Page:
Whether you love or hate the casual multi-pocketed tan military-style shorts, you might be wondering what cargo shorts are made of. After all, these shorts can feel as cool and breezy as cotton or as structured and stiff as canvas, depending on the brand and type you get.
Cargo shorts are the cropped version of cargo pants. In the 1940s, cargo pants were invented as a practical, sturdy solution to World War II soldiers’ clothing needs. Today, cargo pants are considered a casual, comfortable style of pants that is popular among a wide range of people.
From college-aged frat dudes to retired men putting away on the golf course to women who want to ditch the purse on vacation and carry their essentials in their pockets, cargo shorts fit the needs of many people.
The question is, what is the material behind these pants that makes them so reliable, durable, and easy to wear? If you’ve ever been curious about what type of cloth constructs cargo pants, we have the answer to this question and more below.
What are cargo shorts made out of?
Cargo shorts, also known as “combat shorts” and “safari shorts,” are the short version of cargo pants. They can be made out of a range of materials, but usually, cargo short manufacturers stick to lightweight materials and avoid heavyweight materials such as denim. Since cargo shorts are so structured, they also usually are not made out of stretchy materials that would easily lose their shape, such as jersey fabric.
While cargo shorts sometimes have a streamlined silhouette, they are normally made to wear loosely and hang off the body. Because of this, cargo shorts are also never constructed out of spandex or other clingy, restricting material. Now that we know what cargo shorts are not made of, we can discuss what materials usually make cargo shorts into the beloved style they are.
As threadcurve.com explains, “Usually, cargo shorts are made with cotton or a cotton/poly blend that wears well. Cargo shorts are made to be durable and machine-washable because these are considered casual shorts that can be worn for everything from camping to hiking to yard work to a grocery store run.”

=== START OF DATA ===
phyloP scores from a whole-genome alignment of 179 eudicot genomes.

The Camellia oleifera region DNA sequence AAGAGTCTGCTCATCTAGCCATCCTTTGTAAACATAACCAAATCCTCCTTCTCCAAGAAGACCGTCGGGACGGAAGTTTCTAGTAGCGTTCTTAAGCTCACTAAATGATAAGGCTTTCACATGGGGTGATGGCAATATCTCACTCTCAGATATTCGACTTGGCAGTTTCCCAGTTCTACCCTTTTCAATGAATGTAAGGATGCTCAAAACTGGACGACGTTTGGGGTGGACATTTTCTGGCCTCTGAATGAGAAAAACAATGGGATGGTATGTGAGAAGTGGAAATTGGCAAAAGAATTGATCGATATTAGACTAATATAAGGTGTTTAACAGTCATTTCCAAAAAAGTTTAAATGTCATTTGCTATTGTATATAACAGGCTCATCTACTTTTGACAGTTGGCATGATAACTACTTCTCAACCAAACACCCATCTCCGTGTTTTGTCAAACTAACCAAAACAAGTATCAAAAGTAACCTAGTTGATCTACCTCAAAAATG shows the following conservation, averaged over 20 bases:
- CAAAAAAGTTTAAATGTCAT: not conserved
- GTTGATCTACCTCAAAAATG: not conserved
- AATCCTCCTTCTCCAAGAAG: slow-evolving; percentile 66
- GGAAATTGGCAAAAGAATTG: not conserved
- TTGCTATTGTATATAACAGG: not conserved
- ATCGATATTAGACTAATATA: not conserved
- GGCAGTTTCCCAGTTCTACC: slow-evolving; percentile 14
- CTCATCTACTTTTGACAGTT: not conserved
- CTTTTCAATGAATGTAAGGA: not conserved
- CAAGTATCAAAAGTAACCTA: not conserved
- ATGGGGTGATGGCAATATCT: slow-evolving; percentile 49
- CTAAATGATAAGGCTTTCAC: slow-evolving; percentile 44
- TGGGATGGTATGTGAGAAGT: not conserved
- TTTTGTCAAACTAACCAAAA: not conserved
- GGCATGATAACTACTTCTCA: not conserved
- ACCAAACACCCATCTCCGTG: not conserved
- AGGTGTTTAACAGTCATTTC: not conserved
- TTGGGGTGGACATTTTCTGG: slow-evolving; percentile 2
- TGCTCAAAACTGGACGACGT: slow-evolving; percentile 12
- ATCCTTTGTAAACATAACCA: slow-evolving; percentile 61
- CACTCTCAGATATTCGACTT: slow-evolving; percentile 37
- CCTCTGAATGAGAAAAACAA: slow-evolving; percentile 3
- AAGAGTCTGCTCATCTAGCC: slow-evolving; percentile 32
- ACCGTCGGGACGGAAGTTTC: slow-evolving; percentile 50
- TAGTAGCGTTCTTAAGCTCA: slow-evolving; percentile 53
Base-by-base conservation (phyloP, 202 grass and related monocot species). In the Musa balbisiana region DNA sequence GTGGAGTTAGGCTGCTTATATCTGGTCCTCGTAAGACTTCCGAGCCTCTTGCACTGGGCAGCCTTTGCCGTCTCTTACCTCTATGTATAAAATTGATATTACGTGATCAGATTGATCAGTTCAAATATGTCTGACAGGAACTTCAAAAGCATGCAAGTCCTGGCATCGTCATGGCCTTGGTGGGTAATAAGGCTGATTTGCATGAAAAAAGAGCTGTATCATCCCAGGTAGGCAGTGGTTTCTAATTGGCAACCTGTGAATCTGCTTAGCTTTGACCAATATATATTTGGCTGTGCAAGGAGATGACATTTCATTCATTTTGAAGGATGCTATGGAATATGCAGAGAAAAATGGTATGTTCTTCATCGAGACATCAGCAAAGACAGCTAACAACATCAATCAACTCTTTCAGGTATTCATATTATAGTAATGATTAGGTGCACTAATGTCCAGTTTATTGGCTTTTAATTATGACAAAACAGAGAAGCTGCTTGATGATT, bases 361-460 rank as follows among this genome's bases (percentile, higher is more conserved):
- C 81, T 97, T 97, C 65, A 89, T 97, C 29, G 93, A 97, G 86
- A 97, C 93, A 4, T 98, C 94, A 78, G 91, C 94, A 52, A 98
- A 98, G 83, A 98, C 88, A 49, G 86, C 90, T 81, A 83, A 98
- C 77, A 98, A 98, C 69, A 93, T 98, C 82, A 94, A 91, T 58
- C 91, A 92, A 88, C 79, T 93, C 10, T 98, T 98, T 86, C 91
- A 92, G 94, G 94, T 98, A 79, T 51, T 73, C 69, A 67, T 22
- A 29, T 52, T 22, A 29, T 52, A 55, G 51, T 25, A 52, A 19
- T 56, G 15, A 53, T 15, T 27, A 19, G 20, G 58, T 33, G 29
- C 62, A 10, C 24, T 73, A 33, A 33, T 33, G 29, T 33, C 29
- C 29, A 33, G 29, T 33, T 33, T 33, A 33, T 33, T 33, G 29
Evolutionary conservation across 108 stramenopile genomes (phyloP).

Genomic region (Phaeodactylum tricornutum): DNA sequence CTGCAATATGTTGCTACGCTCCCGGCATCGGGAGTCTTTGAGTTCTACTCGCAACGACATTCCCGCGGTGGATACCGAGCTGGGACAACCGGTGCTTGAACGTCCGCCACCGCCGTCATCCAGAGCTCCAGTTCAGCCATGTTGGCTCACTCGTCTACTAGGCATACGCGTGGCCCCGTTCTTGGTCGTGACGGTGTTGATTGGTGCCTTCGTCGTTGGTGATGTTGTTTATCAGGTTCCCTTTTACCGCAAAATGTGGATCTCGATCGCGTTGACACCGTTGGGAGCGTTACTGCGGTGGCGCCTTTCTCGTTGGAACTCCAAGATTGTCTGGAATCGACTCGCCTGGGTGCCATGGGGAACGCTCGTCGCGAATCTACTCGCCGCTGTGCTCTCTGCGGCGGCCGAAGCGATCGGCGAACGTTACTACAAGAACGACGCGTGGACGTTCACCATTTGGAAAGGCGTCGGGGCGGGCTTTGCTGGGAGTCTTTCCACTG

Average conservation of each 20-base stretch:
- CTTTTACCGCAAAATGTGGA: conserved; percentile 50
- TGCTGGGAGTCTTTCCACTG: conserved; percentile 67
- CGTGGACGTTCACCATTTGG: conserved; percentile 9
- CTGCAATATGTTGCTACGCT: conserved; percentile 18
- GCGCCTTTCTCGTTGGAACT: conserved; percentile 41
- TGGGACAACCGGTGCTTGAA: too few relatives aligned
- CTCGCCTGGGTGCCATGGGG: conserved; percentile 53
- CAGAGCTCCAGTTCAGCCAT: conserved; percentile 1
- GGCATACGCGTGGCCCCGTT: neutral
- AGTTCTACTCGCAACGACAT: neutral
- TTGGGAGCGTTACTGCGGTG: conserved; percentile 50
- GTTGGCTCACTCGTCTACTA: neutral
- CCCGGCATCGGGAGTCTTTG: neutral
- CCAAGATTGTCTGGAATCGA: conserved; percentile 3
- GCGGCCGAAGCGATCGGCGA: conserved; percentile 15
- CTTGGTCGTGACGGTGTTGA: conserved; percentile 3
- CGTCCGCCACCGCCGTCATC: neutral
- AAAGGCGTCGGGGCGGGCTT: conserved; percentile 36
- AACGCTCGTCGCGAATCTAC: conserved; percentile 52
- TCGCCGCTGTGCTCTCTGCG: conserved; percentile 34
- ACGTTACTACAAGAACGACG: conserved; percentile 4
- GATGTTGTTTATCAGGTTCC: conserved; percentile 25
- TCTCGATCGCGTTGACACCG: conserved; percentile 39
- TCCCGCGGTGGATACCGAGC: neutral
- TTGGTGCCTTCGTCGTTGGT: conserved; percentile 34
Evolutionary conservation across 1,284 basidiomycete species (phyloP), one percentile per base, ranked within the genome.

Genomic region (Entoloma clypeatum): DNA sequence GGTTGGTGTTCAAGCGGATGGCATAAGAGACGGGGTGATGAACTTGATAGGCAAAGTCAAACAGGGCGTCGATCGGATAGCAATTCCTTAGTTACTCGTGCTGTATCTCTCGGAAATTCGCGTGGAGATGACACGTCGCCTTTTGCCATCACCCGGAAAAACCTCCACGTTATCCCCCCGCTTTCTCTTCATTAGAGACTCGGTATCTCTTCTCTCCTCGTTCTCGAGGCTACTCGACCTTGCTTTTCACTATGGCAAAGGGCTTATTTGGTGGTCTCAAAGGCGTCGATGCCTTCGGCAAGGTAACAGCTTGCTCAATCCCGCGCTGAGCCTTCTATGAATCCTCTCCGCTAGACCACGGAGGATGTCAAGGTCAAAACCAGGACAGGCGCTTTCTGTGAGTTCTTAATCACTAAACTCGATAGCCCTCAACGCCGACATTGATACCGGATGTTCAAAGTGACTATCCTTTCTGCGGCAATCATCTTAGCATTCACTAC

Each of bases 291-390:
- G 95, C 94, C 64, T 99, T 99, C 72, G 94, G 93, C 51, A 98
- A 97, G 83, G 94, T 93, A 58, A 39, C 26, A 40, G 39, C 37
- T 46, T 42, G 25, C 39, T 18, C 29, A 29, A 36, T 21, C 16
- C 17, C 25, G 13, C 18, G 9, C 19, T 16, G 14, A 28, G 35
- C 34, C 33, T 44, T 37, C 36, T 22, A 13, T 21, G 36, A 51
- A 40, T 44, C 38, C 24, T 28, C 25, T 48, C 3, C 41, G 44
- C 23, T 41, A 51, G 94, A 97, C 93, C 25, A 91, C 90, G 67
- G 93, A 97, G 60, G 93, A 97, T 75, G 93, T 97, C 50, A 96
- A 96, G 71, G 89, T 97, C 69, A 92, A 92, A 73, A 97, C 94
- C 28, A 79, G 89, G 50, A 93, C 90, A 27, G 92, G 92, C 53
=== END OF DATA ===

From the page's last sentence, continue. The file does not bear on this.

Although cargo shorts are typically machine washable, it’s important to read the label and follow drying and washing instructions carefully. Since cargo shorts are supposed to be loose, washing them at too high of a temperature or drying them at too high of a heat setting could shrink them and make them fit differently than their original intention.
If you are trying to sew your cargo pants (or having a friend with sewing skills whip up a pair of handmade cargo pants), you should opt for a similar type of material as the ones manufacturers choose for cargo shorts.
As sewingiscool.com shares, “Spandex gives you a stretch that is comfortable and easy. You should be able to move freely without getting in a bind. Spandex can be blended with polyester and cotton so you have a good choice of which style of pants you wear.
100% polyester is a top fabric to use as well. It is comfortable to wear dries quickly and lasts a long time. Or you can go with a poly and cotton blend. Your style will look better and your body can breathe because of the added cotton fibers.”
A strong cotton and nylon blend would also work well if you are making your cargo shorts. No matter what fabric you choose to use for making your cargo pants or the type of fabric you prefer for store-bought cargo shorts, you should look for fabrics that balance durability with breathability and structure.
What are cargo pants made of?
Since cargo pants are just the longer version of cargo shorts, they are usually made out of the same materials. Sometimes, if cargo pants are made for a specific type of job or a specific role such as military duty, they will be made out of a specific fabric. Cargo pants that are designed for jobs where high heat and fire are a hazard, for example, will steer clear of flammable fabrics or add a flame-resistant coating to the pants.
What were cargo shorts made for?
Cargo pants entered the public scene in 1938 when British Military personnel began to wear them. Cargo pants were one crucial aspect of their Battle Dress Uniforms. At first, cargo pants only had one pocket at the side and a second pocket on the soldier’s hip.
During World War II, the United States army used cargo pants and increased the number of pockets to accommodate the maps and other items held in the pants. Over time, the number, size, and placement of pockets evolved but the basic function and concept of the pants remained the same.
As vintage-retro.com expands, cargo shorts “introduction into the fashion world, however, came in the 1990s, when there was an inrush of cargo pants in the fashion scene. They were debuted by urban hip-hop performers. Afterward, it became a common trend for civilians and was rocked by everyone although with some variations.”
As for cargo shorts, “some designers saw the need to do away with any fabric below the knee while saving the utility of the oversized pockets. Hence, they were shortened and turned to knee-length cargo shorts.” And so cargo pants gave way to the cargo shorts we know and love today.